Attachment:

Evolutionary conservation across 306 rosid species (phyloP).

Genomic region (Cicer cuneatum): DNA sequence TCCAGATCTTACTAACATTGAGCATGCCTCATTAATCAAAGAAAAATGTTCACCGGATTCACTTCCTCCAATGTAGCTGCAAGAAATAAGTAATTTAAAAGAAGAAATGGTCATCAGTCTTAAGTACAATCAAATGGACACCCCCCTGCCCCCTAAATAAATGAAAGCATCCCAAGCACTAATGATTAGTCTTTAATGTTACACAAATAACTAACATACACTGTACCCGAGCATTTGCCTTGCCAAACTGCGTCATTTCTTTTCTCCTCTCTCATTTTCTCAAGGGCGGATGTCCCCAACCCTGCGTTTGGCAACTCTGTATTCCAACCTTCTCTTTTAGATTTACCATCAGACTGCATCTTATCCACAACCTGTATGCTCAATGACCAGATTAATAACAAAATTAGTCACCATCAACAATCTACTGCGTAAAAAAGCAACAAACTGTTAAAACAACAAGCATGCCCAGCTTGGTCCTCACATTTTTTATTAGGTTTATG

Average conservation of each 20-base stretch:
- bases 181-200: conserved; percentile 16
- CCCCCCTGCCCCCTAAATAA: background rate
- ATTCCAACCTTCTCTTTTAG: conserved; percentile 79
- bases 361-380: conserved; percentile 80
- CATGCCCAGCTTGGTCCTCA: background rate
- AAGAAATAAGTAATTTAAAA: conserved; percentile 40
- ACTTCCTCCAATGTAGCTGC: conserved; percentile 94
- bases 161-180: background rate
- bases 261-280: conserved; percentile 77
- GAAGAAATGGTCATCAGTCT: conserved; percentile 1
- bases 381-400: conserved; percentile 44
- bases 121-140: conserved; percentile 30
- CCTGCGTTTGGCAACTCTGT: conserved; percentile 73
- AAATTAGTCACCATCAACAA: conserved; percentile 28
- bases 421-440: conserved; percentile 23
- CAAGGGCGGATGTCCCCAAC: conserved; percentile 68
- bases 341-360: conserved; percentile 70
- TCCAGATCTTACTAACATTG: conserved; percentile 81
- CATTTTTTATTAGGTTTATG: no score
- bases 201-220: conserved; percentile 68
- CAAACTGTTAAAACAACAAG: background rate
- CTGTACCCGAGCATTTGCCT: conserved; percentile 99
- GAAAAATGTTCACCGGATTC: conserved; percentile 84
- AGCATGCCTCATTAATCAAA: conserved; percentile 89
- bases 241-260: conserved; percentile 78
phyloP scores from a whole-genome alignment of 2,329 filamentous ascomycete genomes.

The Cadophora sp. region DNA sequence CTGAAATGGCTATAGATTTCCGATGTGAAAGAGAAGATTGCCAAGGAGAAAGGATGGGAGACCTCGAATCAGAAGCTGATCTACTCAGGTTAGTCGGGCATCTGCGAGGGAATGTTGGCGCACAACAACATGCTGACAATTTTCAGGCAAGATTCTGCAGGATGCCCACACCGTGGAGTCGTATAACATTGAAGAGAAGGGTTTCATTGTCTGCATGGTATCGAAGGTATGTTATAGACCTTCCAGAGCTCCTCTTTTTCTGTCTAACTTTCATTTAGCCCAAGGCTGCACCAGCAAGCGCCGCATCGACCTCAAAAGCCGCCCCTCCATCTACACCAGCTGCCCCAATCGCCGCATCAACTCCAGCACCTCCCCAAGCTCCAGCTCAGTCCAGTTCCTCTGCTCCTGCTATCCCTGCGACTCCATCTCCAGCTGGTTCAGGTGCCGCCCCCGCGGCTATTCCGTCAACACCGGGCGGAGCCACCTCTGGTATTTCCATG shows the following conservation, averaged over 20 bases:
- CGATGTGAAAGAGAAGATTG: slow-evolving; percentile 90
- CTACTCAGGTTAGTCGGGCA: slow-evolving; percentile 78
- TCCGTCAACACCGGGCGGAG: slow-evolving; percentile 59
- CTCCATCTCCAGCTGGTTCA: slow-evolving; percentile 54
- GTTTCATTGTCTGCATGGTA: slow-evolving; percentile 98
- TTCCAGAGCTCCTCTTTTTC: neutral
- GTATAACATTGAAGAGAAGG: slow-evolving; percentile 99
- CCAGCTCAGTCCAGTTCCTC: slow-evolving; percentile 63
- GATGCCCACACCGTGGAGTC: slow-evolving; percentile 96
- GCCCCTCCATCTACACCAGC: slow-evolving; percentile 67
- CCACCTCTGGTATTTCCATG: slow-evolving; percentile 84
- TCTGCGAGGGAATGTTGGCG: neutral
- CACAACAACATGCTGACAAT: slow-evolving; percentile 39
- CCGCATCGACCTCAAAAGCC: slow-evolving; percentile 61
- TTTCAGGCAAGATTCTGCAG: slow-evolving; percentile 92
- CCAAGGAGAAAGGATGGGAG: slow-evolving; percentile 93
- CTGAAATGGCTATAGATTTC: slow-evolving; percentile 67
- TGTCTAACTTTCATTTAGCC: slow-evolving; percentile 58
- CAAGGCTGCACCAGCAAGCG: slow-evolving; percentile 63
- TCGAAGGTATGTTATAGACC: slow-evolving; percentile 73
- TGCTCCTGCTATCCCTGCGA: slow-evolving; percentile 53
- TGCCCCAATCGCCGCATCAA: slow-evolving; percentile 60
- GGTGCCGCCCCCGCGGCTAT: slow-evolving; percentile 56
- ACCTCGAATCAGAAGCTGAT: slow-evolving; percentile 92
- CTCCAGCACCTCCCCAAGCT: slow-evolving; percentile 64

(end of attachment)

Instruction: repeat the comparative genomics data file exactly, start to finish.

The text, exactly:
Evolutionary conservation across 306 rosid species (phyloP).

Genomic region (Cicer cuneatum): DNA sequence TCCAGATCTTACTAACATTGAGCATGCCTCATTAATCAAAGAAAAATGTTCACCGGATTCACTTCCTCCAATGTAGCTGCAAGAAATAAGTAATTTAAAAGAAGAAATGGTCATCAGTCTTAAGTACAATCAAATGGACACCCCCCTGCCCCCTAAATAAATGAAAGCATCCCAAGCACTAATGATTAGTCTTTAATGTTACACAAATAACTAACATACACTGTACCCGAGCATTTGCCTTGCCAAACTGCGTCATTTCTTTTCTCCTCTCTCATTTTCTCAAGGGCGGATGTCCCCAACCCTGCGTTTGGCAACTCTGTATTCCAACCTTCTCTTTTAGATTTACCATCAGACTGCATCTTATCCACAACCTGTATGCTCAATGACCAGATTAATAACAAAATTAGTCACCATCAACAATCTACTGCGTAAAAAAGCAACAAACTGTTAAAACAACAAGCATGCCCAGCTTGGTCCTCACATTTTTTATTAGGTTTATG

Average conservation of each 20-base stretch:
- bases 181-200: conserved; percentile 16
- CCCCCCTGCCCCCTAAATAA: background rate
- ATTCCAACCTTCTCTTTTAG: conserved; percentile 79
- bases 361-380: conserved; percentile 80
- CATGCCCAGCTTGGTCCTCA: background rate
- AAGAAATAAGTAATTTAAAA: conserved; percentile 40
- ACTTCCTCCAATGTAGCTGC: conserved; percentile 94
- bases 161-180: background rate
- bases 261-280: conserved; percentile 77
- GAAGAAATGGTCATCAGTCT: conserved; percentile 1
- bases 381-400: conserved; percentile 44
- bases 121-140: conserved; percentile 30
- CCTGCGTTTGGCAACTCTGT: conserved; percentile 73
- AAATTAGTCACCATCAACAA: conserved; percentile 28
- bases 421-440: conserved; percentile 23
- CAAGGGCGGATGTCCCCAAC: conserved; percentile 68
- bases 341-360: conserved; percentile 70
- TCCAGATCTTACTAACATTG: conserved; percentile 81
- CATTTTTTATTAGGTTTATG: no score
- bases 201-220: conserved; percentile 68
- CAAACTGTTAAAACAACAAG: background rate
- CTGTACCCGAGCATTTGCCT: conserved; percentile 99
- GAAAAATGTTCACCGGATTC: conserved; percentile 84
- AGCATGCCTCATTAATCAAA: conserved; percentile 89
- bases 241-260: conserved; percentile 78
phyloP scores from a whole-genome alignment of 2,329 filamentous ascomycete genomes.

The Cadophora sp. region DNA sequence CTGAAATGGCTATAGATTTCCGATGTGAAAGAGAAGATTGCCAAGGAGAAAGGATGGGAGACCTCGAATCAGAAGCTGATCTACTCAGGTTAGTCGGGCATCTGCGAGGGAATGTTGGCGCACAACAACATGCTGACAATTTTCAGGCAAGATTCTGCAGGATGCCCACACCGTGGAGTCGTATAACATTGAAGAGAAGGGTTTCATTGTCTGCATGGTATCGAAGGTATGTTATAGACCTTCCAGAGCTCCTCTTTTTCTGTCTAACTTTCATTTAGCCCAAGGCTGCACCAGCAAGCGCCGCATCGACCTCAAAAGCCGCCCCTCCATCTACACCAGCTGCCCCAATCGCCGCATCAACTCCAGCACCTCCCCAAGCTCCAGCTCAGTCCAGTTCCTCTGCTCCTGCTATCCCTGCGACTCCATCTCCAGCTGGTTCAGGTGCCGCCCCCGCGGCTATTCCGTCAACACCGGGCGGAGCCACCTCTGGTATTTCCATG shows the following conservation, averaged over 20 bases:
- CGATGTGAAAGAGAAGATTG: slow-evolving; percentile 90
- CTACTCAGGTTAGTCGGGCA: slow-evolving; percentile 78
- TCCGTCAACACCGGGCGGAG: slow-evolving; percentile 59
- CTCCATCTCCAGCTGGTTCA: slow-evolving; percentile 54
- GTTTCATTGTCTGCATGGTA: slow-evolving; percentile 98
- TTCCAGAGCTCCTCTTTTTC: neutral
- GTATAACATTGAAGAGAAGG: slow-evolving; percentile 99
- CCAGCTCAGTCCAGTTCCTC: slow-evolving; percentile 63
- GATGCCCACACCGTGGAGTC: slow-evolving; percentile 96
- GCCCCTCCATCTACACCAGC: slow-evolving; percentile 67
- CCACCTCTGGTATTTCCATG: slow-evolving; percentile 84
- TCTGCGAGGGAATGTTGGCG: neutral
- CACAACAACATGCTGACAAT: slow-evolving; percentile 39
- CCGCATCGACCTCAAAAGCC: slow-evolving; percentile 61
- TTTCAGGCAAGATTCTGCAG: slow-evolving; percentile 92
- CCAAGGAGAAAGGATGGGAG: slow-evolving; percentile 93
- CTGAAATGGCTATAGATTTC: slow-evolving; percentile 67
- TGTCTAACTTTCATTTAGCC: slow-evolving; percentile 58
- CAAGGCTGCACCAGCAAGCG: slow-evolving; percentile 63
- TCGAAGGTATGTTATAGACC: slow-evolving; percentile 73
- TGCTCCTGCTATCCCTGCGA: slow-evolving; percentile 53
- TGCCCCAATCGCCGCATCAA: slow-evolving; percentile 60
- GGTGCCGCCCCCGCGGCTAT: slow-evolving; percentile 56
- ACCTCGAATCAGAAGCTGAT: slow-evolving; percentile 92
- CTCCAGCACCTCCCCAAGCT: slow-evolving; percentile 64